Row over hospital killer bug

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The Independent Online
Ministers were last night accused of taking a cavalier attitude to public health after it was revealed that there has been a tenfold increase in the number of hospital patients contracting a potential killer bug.

John Horam, Health minister, said in a Commons reply that the total number of cases of methicillin-resistant Staphylococcus aureus (MRSA) was not "collected centrally", and the ministry had no idea of the number of cases in which the bug "contributed to or caused death".

He told Andrew MacKinlay, Labour MP for Thurrock, that 177 English hospitals had "voluntarily" reported 19,385 patients affected by MRSA last year - up from 2,286 patients in 1992.

But Chris Smith, Labour's health spokesman, told The Independent last night: "The fact that the Government has no idea how many cases of this occur nationally is another example of their disregard for public health. You go into hospital to get better, not to get ill."

In a speech to the Scottish Labour Party conference in Inverness yesterday, Tony Blair said: "This is a government in a state of decay, utterly incapable of providing leadership or competence in the administration of the country's affairs."

Citing the example of the suppression of a report on abattoir safety, Mr Blair said: "The food industry is there to serve the consumer, not the other way around."

Labour plans to set up a consumer-oriented Food Standards Agency, reporting directly both to the Department of Health and what remains of the Ministry of Agriculture, Fisheries and Food. But with four elderly people admitted to hospital yesterday, after drinking water contaminated with the microscopic parasite cryptosporidium, Commons answers on the MRSA incidents showed that the nation's health problems go far wider than food and drink.

The official Public Health Laboratory Service told The Independent yesterday that while it had partial figures on MRSA cases, "death data is not available. Patients infected with MRSA are usually very ill anyway". "They may die with MRSA, but not of it," the laboratory said. That view appeared to clash with the statement made by Mr Horam, who told Mr MacKinlay yesterday: "It is not known in how many cases MRSA contributed to or caused death."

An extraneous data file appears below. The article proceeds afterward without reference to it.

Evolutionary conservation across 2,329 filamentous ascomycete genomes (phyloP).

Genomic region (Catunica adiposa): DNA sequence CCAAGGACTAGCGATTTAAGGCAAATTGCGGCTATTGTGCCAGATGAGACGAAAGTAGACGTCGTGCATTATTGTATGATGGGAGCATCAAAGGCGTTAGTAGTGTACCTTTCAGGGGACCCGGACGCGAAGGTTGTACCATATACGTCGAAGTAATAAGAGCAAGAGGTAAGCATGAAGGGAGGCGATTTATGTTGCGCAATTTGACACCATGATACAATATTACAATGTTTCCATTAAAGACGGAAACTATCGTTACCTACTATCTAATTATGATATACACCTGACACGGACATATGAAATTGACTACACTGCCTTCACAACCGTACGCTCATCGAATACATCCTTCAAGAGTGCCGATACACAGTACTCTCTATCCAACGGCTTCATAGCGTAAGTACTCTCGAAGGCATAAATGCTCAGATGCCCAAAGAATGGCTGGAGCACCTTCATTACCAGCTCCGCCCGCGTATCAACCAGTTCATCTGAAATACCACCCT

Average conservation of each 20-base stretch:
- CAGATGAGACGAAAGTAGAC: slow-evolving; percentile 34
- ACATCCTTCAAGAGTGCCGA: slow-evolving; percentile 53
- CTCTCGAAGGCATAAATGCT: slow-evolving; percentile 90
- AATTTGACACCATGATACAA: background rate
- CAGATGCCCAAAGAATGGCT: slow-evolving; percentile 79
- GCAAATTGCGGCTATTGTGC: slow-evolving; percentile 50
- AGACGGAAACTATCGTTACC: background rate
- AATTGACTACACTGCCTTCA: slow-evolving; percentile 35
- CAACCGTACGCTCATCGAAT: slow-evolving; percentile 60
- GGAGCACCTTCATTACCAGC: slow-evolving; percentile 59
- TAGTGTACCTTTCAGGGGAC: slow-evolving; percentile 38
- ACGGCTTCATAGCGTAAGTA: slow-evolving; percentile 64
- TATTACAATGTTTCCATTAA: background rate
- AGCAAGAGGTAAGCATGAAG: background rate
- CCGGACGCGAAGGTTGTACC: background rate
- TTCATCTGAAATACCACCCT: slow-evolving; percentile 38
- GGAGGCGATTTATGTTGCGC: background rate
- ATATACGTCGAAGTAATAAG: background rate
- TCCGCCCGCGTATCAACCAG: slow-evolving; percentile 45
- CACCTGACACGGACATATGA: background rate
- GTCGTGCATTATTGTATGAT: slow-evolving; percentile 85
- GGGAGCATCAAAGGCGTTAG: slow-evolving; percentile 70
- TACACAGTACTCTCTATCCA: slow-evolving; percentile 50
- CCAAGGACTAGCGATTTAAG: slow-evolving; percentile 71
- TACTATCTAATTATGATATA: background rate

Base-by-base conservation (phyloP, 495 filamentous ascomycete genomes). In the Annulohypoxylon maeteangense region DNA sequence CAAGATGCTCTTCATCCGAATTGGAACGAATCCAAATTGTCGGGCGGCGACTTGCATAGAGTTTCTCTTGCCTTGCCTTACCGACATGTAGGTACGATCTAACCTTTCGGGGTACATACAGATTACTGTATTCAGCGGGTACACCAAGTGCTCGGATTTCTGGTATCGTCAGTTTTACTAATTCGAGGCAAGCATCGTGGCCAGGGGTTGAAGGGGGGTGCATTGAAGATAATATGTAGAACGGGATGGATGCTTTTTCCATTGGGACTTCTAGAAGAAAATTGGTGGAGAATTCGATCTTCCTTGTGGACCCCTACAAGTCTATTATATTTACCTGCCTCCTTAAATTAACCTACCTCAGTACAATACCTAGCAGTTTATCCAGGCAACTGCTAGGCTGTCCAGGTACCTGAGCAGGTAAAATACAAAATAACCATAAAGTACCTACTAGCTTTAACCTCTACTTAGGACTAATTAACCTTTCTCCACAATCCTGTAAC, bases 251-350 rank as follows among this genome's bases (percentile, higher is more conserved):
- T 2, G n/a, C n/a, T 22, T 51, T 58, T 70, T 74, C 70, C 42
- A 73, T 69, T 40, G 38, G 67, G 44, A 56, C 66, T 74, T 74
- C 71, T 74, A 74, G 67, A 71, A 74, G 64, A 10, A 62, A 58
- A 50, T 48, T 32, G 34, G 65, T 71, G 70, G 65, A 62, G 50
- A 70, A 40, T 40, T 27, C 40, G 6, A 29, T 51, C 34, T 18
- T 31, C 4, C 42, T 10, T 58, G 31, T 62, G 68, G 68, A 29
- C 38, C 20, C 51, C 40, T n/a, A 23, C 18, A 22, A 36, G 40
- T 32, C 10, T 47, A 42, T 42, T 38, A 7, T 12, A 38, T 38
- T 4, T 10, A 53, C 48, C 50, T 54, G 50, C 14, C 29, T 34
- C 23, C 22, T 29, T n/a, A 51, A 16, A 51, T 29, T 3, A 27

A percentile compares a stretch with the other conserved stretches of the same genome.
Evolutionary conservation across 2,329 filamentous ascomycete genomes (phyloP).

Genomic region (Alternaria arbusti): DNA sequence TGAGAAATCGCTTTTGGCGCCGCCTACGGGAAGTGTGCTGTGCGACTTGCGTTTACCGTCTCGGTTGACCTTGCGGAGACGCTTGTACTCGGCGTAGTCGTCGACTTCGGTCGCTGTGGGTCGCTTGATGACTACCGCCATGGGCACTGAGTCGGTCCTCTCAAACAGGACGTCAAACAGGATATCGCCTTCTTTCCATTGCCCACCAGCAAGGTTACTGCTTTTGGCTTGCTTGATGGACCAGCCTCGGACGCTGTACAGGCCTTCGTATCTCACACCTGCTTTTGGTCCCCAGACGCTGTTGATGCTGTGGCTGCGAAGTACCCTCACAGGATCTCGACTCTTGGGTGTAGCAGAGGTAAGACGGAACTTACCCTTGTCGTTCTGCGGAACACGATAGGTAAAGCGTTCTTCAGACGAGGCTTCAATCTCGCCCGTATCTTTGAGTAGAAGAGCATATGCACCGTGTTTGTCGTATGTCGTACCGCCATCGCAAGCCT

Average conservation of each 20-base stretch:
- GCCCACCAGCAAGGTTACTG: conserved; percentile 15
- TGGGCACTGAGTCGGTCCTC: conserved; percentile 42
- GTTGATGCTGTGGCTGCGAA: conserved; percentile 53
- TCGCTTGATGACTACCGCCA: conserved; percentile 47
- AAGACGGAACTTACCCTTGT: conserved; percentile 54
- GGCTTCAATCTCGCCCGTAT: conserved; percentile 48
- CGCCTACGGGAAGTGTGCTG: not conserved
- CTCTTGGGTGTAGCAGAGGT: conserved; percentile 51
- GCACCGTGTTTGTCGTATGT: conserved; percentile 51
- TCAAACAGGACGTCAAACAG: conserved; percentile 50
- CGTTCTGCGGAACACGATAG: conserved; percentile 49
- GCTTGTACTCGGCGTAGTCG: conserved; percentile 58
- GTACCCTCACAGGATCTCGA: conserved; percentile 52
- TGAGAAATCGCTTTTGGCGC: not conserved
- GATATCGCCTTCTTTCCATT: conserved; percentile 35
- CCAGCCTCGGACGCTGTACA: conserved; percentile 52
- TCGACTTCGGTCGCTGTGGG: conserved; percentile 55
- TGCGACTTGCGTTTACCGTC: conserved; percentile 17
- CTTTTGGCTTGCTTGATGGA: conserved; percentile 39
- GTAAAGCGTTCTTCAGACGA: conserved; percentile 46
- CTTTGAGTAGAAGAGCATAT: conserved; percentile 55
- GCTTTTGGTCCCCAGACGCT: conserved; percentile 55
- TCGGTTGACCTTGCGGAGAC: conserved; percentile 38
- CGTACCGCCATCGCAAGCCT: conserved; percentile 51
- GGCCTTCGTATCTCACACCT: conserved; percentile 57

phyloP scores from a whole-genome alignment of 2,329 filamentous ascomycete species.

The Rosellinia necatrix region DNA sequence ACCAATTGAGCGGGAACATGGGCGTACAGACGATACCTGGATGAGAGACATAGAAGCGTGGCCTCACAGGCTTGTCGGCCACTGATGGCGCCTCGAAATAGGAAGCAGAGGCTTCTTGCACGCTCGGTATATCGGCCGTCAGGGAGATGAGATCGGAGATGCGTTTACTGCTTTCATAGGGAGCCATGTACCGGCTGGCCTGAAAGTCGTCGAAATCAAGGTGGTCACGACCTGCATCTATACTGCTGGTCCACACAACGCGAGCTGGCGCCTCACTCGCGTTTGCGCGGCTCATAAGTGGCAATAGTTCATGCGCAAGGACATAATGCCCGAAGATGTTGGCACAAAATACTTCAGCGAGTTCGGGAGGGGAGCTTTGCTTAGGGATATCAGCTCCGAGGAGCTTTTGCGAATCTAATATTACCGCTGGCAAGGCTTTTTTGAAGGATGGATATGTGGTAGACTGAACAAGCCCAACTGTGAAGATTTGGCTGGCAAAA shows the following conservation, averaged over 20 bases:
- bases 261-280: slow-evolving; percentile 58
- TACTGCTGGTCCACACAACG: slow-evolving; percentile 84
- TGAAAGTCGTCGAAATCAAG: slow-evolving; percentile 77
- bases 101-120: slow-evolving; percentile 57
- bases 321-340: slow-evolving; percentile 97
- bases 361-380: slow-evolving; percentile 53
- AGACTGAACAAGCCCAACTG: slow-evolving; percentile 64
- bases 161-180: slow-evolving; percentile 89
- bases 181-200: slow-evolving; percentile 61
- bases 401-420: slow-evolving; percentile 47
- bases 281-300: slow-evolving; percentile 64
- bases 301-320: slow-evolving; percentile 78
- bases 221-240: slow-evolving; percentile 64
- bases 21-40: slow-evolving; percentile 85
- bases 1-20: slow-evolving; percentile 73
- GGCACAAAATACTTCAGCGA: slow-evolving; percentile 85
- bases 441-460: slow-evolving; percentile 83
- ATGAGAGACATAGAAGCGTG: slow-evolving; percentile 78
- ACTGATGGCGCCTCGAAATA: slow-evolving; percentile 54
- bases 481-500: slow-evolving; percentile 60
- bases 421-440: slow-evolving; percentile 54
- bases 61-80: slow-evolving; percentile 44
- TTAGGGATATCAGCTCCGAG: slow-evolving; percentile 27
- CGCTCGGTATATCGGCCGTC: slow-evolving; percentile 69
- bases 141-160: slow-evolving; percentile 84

Professor Brian Austen, of the Heriot-Watt University in Edinburgh, at present engaged in the early stages of developing a drug to counter MRSA, said: "People are being infected, and they are dying. If they do not have the figures on that, then alarm bells should be ringing."

He said that Whitehall's response was worrying. "MRSA can give rise to serious disease and can lead to death. It is responsible for killing people. It is usually associated with hospitals and weaker members of the community, but under the present scenario, people are going into hospital without it, and they are coming out with it."

The severity of the bug is shown by the action taken when some hospitals have been hit by it. Nicholas Soames, the Armed Forces minister, told Mr MacKinlay this week that in one incident at the Cambridge Military Hospital in 1994, there had been a "widespread infection" of MRSA, all admissions had been stopped for more than a week, and all staff had been screened and treated with antibiotics.

A Department of Health working party report said in 1995 that MRSA "now affects more than 50 hospitals per month".

Mr MacKinlay told The Independent that the minister's attitude was "outrageous". He said that the Government did not even appear to have set up a mandatory screening for all patients going into hospitals. "My fear is ... it will have budgetary implications for the National Health Service unless something is done soon, and thoroughly."

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